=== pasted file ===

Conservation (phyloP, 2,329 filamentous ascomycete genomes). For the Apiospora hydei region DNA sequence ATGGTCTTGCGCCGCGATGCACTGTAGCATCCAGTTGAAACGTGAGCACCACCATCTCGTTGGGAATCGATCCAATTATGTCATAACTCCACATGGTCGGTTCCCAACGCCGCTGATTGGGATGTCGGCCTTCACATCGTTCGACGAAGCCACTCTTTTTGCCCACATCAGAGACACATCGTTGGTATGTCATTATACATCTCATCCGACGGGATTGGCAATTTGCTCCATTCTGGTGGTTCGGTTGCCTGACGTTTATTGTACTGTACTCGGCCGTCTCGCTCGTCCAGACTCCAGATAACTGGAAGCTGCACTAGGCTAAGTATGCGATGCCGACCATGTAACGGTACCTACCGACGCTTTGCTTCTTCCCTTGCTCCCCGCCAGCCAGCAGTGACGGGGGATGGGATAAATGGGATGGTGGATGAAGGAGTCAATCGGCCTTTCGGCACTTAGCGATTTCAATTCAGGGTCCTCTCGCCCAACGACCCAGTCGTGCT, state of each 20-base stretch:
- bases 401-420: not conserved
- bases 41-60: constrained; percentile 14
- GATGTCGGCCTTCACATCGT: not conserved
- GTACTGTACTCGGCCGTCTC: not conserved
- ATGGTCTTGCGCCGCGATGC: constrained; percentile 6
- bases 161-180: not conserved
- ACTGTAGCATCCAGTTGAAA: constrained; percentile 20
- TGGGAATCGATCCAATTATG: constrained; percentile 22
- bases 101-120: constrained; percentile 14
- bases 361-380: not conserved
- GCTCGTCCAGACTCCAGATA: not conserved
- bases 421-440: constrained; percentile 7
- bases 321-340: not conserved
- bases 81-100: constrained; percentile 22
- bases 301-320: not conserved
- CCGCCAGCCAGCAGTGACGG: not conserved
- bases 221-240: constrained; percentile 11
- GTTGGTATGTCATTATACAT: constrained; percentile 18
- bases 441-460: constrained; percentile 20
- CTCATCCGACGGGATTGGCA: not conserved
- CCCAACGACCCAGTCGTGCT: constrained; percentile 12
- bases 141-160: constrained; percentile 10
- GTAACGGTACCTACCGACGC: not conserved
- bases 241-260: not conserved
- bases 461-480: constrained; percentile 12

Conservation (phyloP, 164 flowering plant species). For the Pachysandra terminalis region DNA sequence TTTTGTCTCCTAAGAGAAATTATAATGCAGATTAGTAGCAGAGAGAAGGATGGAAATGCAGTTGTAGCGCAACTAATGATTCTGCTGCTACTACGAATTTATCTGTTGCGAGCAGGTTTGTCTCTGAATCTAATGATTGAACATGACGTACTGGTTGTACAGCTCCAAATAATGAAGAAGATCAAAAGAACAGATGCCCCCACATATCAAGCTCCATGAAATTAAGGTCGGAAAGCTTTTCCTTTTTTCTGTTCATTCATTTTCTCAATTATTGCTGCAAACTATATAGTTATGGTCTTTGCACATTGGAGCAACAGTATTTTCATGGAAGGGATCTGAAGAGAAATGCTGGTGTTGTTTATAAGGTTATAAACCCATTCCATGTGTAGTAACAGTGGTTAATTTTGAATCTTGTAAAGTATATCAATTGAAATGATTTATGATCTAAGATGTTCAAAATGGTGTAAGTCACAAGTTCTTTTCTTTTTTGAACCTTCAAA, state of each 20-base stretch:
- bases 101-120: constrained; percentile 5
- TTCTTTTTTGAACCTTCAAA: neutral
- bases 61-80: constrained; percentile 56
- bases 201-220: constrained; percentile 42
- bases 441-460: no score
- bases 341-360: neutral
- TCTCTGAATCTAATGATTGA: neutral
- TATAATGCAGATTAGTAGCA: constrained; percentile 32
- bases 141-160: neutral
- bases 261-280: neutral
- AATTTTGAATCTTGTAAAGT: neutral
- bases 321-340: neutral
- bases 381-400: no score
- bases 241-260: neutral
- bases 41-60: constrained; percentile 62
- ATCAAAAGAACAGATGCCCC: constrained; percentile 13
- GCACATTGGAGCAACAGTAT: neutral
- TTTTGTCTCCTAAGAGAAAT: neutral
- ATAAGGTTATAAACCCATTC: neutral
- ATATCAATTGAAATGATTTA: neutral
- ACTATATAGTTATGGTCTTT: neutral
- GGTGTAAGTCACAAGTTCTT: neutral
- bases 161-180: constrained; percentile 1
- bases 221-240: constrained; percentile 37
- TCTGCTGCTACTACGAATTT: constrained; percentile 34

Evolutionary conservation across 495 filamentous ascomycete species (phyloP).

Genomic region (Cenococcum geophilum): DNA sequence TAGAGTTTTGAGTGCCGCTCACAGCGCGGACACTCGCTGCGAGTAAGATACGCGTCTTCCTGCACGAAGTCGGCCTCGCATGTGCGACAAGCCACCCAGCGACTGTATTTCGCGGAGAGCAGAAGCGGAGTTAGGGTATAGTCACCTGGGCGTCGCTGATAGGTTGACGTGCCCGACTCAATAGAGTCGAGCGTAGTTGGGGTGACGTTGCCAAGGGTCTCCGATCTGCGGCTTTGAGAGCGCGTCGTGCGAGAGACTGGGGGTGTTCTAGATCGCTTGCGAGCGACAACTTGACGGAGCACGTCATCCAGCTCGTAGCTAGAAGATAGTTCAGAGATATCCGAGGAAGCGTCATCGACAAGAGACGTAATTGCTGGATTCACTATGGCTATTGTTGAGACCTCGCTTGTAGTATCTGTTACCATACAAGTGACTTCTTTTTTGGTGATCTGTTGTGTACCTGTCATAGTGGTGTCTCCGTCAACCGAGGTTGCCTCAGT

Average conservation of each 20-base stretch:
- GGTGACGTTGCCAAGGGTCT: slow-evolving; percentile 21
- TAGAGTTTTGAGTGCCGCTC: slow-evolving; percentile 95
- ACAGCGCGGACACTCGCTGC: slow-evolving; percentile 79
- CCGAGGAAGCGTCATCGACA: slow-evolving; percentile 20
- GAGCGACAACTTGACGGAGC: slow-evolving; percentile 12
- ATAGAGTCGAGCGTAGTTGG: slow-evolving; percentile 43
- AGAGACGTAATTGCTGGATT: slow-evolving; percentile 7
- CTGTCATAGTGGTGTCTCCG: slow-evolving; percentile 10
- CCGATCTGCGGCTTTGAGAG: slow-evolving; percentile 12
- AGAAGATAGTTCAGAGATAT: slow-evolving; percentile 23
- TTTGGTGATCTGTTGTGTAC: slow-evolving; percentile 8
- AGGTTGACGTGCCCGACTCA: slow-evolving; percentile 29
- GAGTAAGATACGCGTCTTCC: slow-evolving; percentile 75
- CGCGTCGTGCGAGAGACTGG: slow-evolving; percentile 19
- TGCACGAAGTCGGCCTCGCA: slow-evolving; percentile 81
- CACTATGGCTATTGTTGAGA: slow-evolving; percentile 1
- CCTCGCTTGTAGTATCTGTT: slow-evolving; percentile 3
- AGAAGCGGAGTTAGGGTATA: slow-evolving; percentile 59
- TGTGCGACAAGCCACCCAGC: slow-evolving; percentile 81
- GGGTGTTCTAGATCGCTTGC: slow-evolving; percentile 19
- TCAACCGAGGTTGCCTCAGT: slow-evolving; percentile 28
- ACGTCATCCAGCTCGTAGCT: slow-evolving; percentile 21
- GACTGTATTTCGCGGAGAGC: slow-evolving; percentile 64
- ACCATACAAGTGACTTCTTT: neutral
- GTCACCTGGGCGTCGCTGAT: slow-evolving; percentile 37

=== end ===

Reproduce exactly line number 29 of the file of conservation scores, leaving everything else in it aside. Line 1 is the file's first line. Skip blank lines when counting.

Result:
- TTCTTTTTTGAACCTTCAAA: neutral